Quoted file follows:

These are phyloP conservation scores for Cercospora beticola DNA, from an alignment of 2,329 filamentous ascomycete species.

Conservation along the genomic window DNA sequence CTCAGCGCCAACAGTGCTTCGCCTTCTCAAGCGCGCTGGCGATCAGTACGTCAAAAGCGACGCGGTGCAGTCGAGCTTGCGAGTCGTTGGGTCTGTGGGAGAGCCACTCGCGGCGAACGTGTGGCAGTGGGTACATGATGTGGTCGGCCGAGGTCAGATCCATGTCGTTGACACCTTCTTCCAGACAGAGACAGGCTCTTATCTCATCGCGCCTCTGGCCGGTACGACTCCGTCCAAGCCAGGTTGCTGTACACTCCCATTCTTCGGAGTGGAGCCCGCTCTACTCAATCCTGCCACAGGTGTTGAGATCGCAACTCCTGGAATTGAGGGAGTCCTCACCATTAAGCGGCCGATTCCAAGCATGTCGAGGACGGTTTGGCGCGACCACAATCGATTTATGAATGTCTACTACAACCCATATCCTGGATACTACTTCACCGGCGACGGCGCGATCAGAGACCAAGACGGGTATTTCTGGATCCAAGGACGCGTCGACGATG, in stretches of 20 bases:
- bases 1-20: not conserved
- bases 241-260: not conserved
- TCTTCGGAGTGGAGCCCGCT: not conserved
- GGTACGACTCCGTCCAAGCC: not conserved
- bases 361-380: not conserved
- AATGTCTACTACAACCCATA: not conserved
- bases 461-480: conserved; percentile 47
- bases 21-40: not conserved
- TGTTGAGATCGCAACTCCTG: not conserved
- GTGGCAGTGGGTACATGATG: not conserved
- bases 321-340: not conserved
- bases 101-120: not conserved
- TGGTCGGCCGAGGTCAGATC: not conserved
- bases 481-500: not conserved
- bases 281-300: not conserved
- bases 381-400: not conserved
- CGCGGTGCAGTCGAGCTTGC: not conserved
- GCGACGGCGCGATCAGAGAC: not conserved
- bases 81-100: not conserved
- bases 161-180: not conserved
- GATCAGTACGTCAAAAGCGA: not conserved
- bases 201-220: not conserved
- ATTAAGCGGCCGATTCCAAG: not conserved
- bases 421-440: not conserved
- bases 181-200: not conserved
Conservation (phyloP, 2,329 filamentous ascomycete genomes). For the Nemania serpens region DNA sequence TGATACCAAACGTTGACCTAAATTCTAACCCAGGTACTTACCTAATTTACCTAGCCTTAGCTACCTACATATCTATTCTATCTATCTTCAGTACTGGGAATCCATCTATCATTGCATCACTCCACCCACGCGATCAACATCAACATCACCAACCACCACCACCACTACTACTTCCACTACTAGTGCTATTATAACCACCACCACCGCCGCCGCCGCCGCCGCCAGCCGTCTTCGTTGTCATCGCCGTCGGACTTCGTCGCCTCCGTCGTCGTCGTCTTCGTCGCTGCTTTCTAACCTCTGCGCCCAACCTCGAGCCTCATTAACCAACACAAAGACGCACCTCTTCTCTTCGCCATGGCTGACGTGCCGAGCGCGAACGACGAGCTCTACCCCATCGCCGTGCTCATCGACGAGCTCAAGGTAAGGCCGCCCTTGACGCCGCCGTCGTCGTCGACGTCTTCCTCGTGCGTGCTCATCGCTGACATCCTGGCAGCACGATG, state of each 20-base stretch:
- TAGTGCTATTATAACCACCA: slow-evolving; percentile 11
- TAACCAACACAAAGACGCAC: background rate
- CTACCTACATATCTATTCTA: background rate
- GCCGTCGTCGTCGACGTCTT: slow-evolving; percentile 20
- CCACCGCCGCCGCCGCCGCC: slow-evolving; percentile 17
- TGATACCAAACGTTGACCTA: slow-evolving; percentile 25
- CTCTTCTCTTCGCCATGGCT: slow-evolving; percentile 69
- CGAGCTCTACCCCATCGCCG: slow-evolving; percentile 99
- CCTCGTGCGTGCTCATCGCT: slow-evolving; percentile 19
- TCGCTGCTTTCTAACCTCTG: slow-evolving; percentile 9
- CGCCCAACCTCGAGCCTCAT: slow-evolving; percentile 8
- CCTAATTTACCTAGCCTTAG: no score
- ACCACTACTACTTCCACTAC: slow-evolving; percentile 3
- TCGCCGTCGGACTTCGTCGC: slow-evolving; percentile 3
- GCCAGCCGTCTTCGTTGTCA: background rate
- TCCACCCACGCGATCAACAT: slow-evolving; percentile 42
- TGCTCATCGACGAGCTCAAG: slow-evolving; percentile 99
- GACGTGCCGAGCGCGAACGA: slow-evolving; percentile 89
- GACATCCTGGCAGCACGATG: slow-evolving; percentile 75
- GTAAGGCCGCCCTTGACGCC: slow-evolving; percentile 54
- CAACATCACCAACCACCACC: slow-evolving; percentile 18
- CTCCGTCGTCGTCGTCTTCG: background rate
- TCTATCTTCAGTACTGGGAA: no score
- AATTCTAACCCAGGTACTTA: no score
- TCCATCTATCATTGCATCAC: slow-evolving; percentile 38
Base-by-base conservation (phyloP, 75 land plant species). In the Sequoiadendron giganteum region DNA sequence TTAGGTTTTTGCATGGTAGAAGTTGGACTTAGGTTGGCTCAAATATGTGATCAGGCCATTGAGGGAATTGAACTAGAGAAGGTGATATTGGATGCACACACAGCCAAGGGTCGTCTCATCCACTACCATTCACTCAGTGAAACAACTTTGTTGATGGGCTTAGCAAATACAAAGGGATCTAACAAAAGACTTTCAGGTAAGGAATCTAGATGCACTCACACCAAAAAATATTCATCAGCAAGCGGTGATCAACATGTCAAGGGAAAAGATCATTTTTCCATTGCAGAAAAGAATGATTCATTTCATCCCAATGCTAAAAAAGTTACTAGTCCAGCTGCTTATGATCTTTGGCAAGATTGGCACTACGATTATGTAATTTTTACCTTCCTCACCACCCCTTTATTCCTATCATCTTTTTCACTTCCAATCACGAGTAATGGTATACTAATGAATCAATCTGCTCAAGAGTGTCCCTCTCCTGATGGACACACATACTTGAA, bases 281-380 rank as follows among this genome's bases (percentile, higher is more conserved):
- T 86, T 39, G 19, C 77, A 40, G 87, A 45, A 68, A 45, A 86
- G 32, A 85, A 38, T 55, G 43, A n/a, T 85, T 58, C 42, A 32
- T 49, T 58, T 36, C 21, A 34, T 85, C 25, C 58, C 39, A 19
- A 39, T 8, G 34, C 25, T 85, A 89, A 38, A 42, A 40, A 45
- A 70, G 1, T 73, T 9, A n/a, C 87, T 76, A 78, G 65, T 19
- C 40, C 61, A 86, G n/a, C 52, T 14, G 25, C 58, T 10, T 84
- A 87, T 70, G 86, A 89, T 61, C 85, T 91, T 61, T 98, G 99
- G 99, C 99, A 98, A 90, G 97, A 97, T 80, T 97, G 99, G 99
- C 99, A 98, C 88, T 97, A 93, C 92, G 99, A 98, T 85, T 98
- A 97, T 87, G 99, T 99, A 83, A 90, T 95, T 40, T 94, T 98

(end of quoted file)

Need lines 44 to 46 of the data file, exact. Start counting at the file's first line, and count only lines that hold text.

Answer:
- TCCACCCACGCGATCAACAT: slow-evolving; percentile 42
- TGCTCATCGACGAGCTCAAG: slow-evolving; percentile 99
- GACGTGCCGAGCGCGAACGA: slow-evolving; percentile 89